She was the eldest daughter of Prince Pedro de Alcântara of Orléans and Bragança, claimant to the title of Prince of Grão Pará, son of the celebrated Princess Imperial of Brazil, Dona Isabel, "The Redemptress". Her mother Elisabeth was the daughter of Johann Wenzel, Count Dobrzensky von Dobrzenicz.
Isabelle first met her future husband, and cousin, Prince Henri of Orléans, when she was eight. They both descended from King Louis Philippe of France and his wife Marie-Amélie, a Princess of Bourbon-Two Sicilies. Henri was the only son of Prince Jean, Duke of Guise, and Princess Isabelle of Orleans.
The wedding took place at the Church of Santa Rosalia, Palermo, on April 8 1931, in the presence of a large number of royal guests from France, Portugal, Spain, Italy, Greece and Denmark. Princess Isabelle wore a wedding gown created by Worth, and a beautiful diadem designed for the occasion from the jewel collection of the late Duchess of Guise. After the ceremony the wedding procession returned to the Palais d'Orléans in Palermo, for a reception for 1,200 guests, before which the couple appeared on the balcony.
Madame gave birth to five sons and six daughters between 1932 and 1948. Of these, François was killed in the Algerian War in 1960, and Thibaut was killed hunting in Africa in 1983. Nine of them married into royal or noble houses. In 1950 the French Government revoked the Law of Exile, after which the family lived at the Manor of Coeur-Volant at Louveciennes, just outside Paris. The Comte de Paris now took a more active role in French politics, issuing a monthly bulletin and setting up two foundations.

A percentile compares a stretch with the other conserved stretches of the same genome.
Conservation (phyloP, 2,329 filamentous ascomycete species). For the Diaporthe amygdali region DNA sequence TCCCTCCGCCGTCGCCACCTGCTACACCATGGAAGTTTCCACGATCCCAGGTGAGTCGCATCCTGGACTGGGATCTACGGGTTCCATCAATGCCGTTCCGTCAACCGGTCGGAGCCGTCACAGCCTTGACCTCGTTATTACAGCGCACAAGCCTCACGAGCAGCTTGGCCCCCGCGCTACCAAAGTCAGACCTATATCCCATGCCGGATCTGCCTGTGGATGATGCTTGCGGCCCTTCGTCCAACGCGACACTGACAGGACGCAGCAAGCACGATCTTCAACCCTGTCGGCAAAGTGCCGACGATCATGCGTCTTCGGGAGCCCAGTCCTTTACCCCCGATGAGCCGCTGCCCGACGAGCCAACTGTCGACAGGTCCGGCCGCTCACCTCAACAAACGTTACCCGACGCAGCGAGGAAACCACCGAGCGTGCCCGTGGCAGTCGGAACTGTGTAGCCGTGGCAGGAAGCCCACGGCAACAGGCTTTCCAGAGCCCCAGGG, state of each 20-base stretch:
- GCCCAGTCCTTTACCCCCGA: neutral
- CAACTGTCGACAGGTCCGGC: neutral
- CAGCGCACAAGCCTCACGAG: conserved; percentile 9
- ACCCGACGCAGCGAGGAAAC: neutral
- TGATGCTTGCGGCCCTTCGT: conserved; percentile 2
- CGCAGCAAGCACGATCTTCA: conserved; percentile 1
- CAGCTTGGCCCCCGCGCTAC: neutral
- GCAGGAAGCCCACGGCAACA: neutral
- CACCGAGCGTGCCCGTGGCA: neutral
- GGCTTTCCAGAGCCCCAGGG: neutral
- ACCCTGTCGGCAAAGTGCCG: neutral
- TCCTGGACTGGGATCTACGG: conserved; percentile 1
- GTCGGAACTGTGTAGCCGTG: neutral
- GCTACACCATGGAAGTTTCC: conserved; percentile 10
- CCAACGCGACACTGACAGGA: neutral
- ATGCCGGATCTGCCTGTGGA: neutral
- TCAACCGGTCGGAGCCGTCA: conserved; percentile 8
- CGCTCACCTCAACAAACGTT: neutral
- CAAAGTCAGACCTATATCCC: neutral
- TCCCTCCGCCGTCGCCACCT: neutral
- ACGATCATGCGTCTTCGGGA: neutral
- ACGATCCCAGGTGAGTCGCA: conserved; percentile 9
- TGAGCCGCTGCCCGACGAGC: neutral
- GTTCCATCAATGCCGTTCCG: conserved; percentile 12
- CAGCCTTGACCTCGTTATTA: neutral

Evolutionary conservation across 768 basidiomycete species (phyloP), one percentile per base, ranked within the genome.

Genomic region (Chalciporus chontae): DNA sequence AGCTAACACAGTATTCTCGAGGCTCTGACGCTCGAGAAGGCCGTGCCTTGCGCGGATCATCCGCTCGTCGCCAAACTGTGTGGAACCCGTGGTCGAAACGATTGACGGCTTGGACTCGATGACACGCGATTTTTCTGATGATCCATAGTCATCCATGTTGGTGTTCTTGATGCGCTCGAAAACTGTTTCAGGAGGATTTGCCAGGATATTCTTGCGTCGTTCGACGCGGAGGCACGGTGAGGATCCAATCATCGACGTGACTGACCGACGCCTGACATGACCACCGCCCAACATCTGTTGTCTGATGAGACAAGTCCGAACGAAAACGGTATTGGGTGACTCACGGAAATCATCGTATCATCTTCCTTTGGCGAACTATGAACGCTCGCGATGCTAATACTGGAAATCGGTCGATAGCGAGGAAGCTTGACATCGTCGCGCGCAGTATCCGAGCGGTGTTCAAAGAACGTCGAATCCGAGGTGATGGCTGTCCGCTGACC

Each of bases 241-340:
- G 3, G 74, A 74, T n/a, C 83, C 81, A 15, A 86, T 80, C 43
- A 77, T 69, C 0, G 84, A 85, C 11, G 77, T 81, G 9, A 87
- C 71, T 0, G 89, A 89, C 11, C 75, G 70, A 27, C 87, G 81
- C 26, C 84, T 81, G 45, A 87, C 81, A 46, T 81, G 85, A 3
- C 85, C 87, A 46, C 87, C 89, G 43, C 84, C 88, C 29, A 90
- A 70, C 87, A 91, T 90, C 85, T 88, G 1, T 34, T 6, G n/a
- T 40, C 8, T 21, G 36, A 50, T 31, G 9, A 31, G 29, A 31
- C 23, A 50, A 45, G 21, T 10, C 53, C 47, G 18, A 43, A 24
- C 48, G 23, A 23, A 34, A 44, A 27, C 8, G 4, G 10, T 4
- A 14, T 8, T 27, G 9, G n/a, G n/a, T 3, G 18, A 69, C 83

The Comte de Paris died on the 19th June 1999, on the day of the civil wedding ceremony of his grandson HRH Prince Eudes, Duke of Angoulême, to Marie-Liesse de Rohan Chabot. Madame later celebrated her 90th birthday in rather grand style, with several celebrations in her beloved Eu in 2001. She died on the 5th July 2003, on what would have been the birthday of her husband, and is survived by nine of her 11 children and more than 100 grand-children and great-grandchildren.
We celebrate Madame's happiness, her radiant and captivating smile, the impressive blue light of her eyes and her unique presence with a series of pictures from different moments of her life. Most pictures were made during Madame's presence at different gatherings of European royalty, such as the weddings of her own children, where her elegance and her "joie de vivre" was always noted. As we celebrate Madame's life with this humble tribute, we hope she will rest in peace.
July 2003, the Editors